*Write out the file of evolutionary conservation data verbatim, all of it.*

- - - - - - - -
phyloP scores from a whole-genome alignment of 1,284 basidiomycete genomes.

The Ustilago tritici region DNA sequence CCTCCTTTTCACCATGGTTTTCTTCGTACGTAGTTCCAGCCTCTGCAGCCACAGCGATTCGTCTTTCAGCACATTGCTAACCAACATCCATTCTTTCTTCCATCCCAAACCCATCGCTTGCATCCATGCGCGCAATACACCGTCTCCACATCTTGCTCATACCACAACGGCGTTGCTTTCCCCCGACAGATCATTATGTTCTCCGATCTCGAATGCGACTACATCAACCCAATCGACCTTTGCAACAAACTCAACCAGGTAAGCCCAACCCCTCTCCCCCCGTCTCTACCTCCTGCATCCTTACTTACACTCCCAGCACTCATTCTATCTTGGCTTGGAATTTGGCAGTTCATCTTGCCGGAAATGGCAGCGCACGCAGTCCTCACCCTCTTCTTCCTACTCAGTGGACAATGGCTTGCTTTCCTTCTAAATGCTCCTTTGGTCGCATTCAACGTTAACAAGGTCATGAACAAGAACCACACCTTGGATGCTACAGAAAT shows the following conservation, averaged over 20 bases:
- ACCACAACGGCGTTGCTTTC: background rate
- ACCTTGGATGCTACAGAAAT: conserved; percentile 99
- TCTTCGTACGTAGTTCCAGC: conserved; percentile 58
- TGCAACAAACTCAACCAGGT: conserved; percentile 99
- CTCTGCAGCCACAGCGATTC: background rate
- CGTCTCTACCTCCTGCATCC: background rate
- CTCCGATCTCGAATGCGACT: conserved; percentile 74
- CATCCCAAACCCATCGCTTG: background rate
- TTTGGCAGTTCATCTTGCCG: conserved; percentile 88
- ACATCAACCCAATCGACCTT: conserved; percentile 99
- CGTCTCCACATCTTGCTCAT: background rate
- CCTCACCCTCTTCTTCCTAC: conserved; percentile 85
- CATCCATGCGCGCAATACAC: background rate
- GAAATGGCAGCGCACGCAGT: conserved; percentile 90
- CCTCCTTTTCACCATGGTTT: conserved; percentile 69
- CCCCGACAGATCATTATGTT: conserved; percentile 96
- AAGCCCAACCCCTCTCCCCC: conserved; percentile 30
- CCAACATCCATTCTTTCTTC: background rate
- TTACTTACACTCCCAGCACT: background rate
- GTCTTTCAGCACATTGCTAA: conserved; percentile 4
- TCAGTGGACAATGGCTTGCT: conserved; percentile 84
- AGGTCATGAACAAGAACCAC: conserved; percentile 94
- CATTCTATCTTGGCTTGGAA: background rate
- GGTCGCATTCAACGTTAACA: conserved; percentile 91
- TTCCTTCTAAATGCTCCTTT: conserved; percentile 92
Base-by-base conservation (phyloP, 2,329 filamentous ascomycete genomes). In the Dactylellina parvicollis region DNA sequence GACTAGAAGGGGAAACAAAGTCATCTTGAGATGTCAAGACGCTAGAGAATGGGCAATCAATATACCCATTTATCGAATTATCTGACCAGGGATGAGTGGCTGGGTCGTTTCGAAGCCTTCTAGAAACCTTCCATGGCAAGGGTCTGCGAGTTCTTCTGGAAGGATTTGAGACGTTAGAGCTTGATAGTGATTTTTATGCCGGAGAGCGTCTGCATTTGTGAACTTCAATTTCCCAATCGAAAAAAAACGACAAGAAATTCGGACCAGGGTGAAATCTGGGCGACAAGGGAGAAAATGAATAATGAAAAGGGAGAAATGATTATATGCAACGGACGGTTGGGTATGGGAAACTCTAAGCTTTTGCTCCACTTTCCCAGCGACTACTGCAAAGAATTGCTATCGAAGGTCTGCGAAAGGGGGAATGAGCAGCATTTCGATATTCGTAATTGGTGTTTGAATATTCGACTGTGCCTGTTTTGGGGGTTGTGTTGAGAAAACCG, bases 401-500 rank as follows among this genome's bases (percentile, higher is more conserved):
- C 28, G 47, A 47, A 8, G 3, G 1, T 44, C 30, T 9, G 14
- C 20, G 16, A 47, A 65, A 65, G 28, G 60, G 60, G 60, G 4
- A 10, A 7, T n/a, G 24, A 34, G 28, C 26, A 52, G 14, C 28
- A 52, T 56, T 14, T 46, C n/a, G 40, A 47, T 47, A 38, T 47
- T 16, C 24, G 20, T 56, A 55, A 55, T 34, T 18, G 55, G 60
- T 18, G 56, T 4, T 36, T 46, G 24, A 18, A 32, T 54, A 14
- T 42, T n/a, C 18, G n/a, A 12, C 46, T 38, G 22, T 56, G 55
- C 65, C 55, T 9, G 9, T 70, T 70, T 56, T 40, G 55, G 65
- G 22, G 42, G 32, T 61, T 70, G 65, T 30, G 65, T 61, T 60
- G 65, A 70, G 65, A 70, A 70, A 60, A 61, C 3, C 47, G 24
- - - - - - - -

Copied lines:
phyloP scores from a whole-genome alignment of 1,284 basidiomycete genomes.

The Ustilago tritici region DNA sequence CCTCCTTTTCACCATGGTTTTCTTCGTACGTAGTTCCAGCCTCTGCAGCCACAGCGATTCGTCTTTCAGCACATTGCTAACCAACATCCATTCTTTCTTCCATCCCAAACCCATCGCTTGCATCCATGCGCGCAATACACCGTCTCCACATCTTGCTCATACCACAACGGCGTTGCTTTCCCCCGACAGATCATTATGTTCTCCGATCTCGAATGCGACTACATCAACCCAATCGACCTTTGCAACAAACTCAACCAGGTAAGCCCAACCCCTCTCCCCCCGTCTCTACCTCCTGCATCCTTACTTACACTCCCAGCACTCATTCTATCTTGGCTTGGAATTTGGCAGTTCATCTTGCCGGAAATGGCAGCGCACGCAGTCCTCACCCTCTTCTTCCTACTCAGTGGACAATGGCTTGCTTTCCTTCTAAATGCTCCTTTGGTCGCATTCAACGTTAACAAGGTCATGAACAAGAACCACACCTTGGATGCTACAGAAAT shows the following conservation, averaged over 20 bases:
- ACCACAACGGCGTTGCTTTC: background rate
- ACCTTGGATGCTACAGAAAT: conserved; percentile 99
- TCTTCGTACGTAGTTCCAGC: conserved; percentile 58
- TGCAACAAACTCAACCAGGT: conserved; percentile 99
- CTCTGCAGCCACAGCGATTC: background rate
- CGTCTCTACCTCCTGCATCC: background rate
- CTCCGATCTCGAATGCGACT: conserved; percentile 74
- CATCCCAAACCCATCGCTTG: background rate
- TTTGGCAGTTCATCTTGCCG: conserved; percentile 88
- ACATCAACCCAATCGACCTT: conserved; percentile 99
- CGTCTCCACATCTTGCTCAT: background rate
- CCTCACCCTCTTCTTCCTAC: conserved; percentile 85
- CATCCATGCGCGCAATACAC: background rate
- GAAATGGCAGCGCACGCAGT: conserved; percentile 90
- CCTCCTTTTCACCATGGTTT: conserved; percentile 69
- CCCCGACAGATCATTATGTT: conserved; percentile 96
- AAGCCCAACCCCTCTCCCCC: conserved; percentile 30
- CCAACATCCATTCTTTCTTC: background rate
- TTACTTACACTCCCAGCACT: background rate
- GTCTTTCAGCACATTGCTAA: conserved; percentile 4
- TCAGTGGACAATGGCTTGCT: conserved; percentile 84
- AGGTCATGAACAAGAACCAC: conserved; percentile 94
- CATTCTATCTTGGCTTGGAA: background rate
- GGTCGCATTCAACGTTAACA: conserved; percentile 91
- TTCCTTCTAAATGCTCCTTT: conserved; percentile 92
Base-by-base conservation (phyloP, 2,329 filamentous ascomycete genomes). In the Dactylellina parvicollis region DNA sequence GACTAGAAGGGGAAACAAAGTCATCTTGAGATGTCAAGACGCTAGAGAATGGGCAATCAATATACCCATTTATCGAATTATCTGACCAGGGATGAGTGGCTGGGTCGTTTCGAAGCCTTCTAGAAACCTTCCATGGCAAGGGTCTGCGAGTTCTTCTGGAAGGATTTGAGACGTTAGAGCTTGATAGTGATTTTTATGCCGGAGAGCGTCTGCATTTGTGAACTTCAATTTCCCAATCGAAAAAAAACGACAAGAAATTCGGACCAGGGTGAAATCTGGGCGACAAGGGAGAAAATGAATAATGAAAAGGGAGAAATGATTATATGCAACGGACGGTTGGGTATGGGAAACTCTAAGCTTTTGCTCCACTTTCCCAGCGACTACTGCAAAGAATTGCTATCGAAGGTCTGCGAAAGGGGGAATGAGCAGCATTTCGATATTCGTAATTGGTGTTTGAATATTCGACTGTGCCTGTTTTGGGGGTTGTGTTGAGAAAACCG, bases 401-500 rank as follows among this genome's bases (percentile, higher is more conserved):
- C 28, G 47, A 47, A 8, G 3, G 1, T 44, C 30, T 9, G 14
- C 20, G 16, A 47, A 65, A 65, G 28, G 60, G 60, G 60, G 4
- A 10, A 7, T n/a, G 24, A 34, G 28, C 26, A 52, G 14, C 28
- A 52, T 56, T 14, T 46, C n/a, G 40, A 47, T 47, A 38, T 47
- T 16, C 24, G 20, T 56, A 55, A 55, T 34, T 18, G 55, G 60
- T 18, G 56, T 4, T 36, T 46, G 24, A 18, A 32, T 54, A 14
- T 42, T n/a, C 18, G n/a, A 12, C 46, T 38, G 22, T 56, G 55
- C 65, C 55, T 9, G 9, T 70, T 70, T 56, T 40, G 55, G 65
- G 22, G 42, G 32, T 61, T 70, G 65, T 30, G 65, T 61, T 60
- G 65, A 70, G 65, A 70, A 70, A 60, A 61, C 3, C 47, G 24